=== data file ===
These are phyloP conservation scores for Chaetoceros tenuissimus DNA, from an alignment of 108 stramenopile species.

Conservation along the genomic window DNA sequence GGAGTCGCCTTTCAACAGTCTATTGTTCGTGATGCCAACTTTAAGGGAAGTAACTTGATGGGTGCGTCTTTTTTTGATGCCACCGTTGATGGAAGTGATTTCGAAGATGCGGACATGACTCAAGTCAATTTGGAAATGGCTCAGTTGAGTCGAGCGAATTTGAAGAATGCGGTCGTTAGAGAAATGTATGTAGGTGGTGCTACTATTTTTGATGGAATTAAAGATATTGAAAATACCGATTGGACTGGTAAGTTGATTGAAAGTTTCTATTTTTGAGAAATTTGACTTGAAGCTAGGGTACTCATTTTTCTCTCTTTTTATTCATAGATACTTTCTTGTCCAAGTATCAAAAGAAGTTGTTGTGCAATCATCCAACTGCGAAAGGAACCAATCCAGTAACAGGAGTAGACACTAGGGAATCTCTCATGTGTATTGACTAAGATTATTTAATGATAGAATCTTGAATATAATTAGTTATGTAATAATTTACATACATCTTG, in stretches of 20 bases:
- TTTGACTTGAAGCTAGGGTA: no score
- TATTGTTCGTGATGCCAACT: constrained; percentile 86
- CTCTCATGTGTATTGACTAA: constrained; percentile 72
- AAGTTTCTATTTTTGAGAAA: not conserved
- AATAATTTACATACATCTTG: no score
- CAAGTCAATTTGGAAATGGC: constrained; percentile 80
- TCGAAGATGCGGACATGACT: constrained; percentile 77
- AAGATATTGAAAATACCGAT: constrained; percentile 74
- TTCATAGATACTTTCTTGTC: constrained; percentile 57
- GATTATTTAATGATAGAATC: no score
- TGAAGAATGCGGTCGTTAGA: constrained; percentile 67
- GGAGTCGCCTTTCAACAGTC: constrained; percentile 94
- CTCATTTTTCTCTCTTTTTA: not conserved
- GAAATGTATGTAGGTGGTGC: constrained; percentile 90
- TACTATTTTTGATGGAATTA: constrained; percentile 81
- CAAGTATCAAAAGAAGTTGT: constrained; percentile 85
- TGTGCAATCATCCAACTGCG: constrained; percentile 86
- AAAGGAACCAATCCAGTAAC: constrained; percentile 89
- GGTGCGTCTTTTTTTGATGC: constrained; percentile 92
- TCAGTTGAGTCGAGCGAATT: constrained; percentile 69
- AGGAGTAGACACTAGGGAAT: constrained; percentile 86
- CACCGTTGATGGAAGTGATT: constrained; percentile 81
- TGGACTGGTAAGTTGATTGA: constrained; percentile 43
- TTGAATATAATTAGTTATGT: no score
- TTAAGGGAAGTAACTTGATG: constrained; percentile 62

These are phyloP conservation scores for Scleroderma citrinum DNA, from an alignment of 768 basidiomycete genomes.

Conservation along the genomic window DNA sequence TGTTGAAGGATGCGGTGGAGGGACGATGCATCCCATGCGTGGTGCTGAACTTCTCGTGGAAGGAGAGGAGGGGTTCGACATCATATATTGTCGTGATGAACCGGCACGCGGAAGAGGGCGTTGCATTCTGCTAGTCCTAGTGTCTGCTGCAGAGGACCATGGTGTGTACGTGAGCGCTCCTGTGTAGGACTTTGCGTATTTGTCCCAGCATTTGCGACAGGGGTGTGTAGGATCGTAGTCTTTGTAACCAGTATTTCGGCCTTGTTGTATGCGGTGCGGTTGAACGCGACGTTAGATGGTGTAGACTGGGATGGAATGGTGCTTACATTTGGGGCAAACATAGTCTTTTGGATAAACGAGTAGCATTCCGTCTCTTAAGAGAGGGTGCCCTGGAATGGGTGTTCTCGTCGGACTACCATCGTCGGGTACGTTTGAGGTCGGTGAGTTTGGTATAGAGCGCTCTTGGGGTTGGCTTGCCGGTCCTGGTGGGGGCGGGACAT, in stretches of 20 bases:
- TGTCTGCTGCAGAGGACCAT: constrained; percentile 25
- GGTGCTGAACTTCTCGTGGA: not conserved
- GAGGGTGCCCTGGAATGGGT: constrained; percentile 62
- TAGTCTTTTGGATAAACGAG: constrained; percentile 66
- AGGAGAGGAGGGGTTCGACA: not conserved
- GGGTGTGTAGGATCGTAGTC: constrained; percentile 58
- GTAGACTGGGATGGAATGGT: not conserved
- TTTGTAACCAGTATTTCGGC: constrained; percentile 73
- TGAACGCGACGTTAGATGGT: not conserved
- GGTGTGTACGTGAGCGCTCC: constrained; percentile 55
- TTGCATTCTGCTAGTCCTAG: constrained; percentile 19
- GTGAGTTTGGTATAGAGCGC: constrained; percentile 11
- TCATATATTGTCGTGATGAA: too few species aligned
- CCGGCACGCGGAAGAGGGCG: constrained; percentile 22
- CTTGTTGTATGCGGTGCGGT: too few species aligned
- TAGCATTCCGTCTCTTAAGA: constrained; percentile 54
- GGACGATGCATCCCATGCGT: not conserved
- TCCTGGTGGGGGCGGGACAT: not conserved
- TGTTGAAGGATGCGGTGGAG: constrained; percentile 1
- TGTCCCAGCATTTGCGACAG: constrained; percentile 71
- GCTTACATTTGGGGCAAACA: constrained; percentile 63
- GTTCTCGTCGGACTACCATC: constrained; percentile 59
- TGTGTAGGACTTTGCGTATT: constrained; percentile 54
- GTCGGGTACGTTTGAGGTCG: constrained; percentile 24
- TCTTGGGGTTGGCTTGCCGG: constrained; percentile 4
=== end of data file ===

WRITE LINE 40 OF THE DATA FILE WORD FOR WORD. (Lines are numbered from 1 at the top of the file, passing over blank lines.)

- TTGCATTCTGCTAGTCCTAG: constrained; percentile 19